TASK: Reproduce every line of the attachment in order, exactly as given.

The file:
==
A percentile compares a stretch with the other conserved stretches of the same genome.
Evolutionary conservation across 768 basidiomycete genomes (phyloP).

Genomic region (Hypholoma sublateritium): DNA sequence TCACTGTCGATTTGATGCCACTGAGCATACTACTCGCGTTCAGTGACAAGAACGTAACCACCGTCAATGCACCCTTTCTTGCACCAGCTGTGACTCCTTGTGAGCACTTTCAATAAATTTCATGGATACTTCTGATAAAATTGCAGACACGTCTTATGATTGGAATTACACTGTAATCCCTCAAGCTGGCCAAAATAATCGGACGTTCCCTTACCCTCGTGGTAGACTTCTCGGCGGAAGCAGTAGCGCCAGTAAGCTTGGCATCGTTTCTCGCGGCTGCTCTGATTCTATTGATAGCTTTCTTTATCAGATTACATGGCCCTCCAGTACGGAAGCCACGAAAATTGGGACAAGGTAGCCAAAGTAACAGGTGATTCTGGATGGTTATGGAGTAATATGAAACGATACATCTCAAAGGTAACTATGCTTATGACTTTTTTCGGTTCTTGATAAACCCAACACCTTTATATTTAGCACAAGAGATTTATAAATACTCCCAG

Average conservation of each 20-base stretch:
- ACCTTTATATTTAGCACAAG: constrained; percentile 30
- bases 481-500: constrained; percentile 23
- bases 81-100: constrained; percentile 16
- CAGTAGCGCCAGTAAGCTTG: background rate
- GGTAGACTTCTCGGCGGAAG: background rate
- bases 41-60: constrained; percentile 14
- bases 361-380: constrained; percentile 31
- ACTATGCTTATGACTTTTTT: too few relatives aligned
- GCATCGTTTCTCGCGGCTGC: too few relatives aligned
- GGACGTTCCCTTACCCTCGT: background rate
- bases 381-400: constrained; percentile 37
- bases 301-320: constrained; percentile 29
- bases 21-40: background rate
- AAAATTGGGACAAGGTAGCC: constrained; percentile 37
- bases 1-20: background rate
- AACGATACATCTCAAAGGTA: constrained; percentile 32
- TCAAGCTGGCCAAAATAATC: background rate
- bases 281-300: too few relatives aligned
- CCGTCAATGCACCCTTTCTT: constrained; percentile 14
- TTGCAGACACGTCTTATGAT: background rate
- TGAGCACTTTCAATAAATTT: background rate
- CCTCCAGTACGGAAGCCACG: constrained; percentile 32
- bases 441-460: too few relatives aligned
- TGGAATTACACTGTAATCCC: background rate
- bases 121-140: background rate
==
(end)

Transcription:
A percentile compares a stretch with the other conserved stretches of the same genome.
Evolutionary conservation across 768 basidiomycete genomes (phyloP).

Genomic region (Hypholoma sublateritium): DNA sequence TCACTGTCGATTTGATGCCACTGAGCATACTACTCGCGTTCAGTGACAAGAACGTAACCACCGTCAATGCACCCTTTCTTGCACCAGCTGTGACTCCTTGTGAGCACTTTCAATAAATTTCATGGATACTTCTGATAAAATTGCAGACACGTCTTATGATTGGAATTACACTGTAATCCCTCAAGCTGGCCAAAATAATCGGACGTTCCCTTACCCTCGTGGTAGACTTCTCGGCGGAAGCAGTAGCGCCAGTAAGCTTGGCATCGTTTCTCGCGGCTGCTCTGATTCTATTGATAGCTTTCTTTATCAGATTACATGGCCCTCCAGTACGGAAGCCACGAAAATTGGGACAAGGTAGCCAAAGTAACAGGTGATTCTGGATGGTTATGGAGTAATATGAAACGATACATCTCAAAGGTAACTATGCTTATGACTTTTTTCGGTTCTTGATAAACCCAACACCTTTATATTTAGCACAAGAGATTTATAAATACTCCCAG

Average conservation of each 20-base stretch:
- ACCTTTATATTTAGCACAAG: constrained; percentile 30
- bases 481-500: constrained; percentile 23
- bases 81-100: constrained; percentile 16
- CAGTAGCGCCAGTAAGCTTG: background rate
- GGTAGACTTCTCGGCGGAAG: background rate
- bases 41-60: constrained; percentile 14
- bases 361-380: constrained; percentile 31
- ACTATGCTTATGACTTTTTT: too few relatives aligned
- GCATCGTTTCTCGCGGCTGC: too few relatives aligned
- GGACGTTCCCTTACCCTCGT: background rate
- bases 381-400: constrained; percentile 37
- bases 301-320: constrained; percentile 29
- bases 21-40: background rate
- AAAATTGGGACAAGGTAGCC: constrained; percentile 37
- bases 1-20: background rate
- AACGATACATCTCAAAGGTA: constrained; percentile 32
- TCAAGCTGGCCAAAATAATC: background rate
- bases 281-300: too few relatives aligned
- CCGTCAATGCACCCTTTCTT: constrained; percentile 14
- TTGCAGACACGTCTTATGAT: background rate
- TGAGCACTTTCAATAAATTT: background rate
- CCTCCAGTACGGAAGCCACG: constrained; percentile 32
- bases 441-460: too few relatives aligned
- TGGAATTACACTGTAATCCC: background rate
- bases 121-140: background rate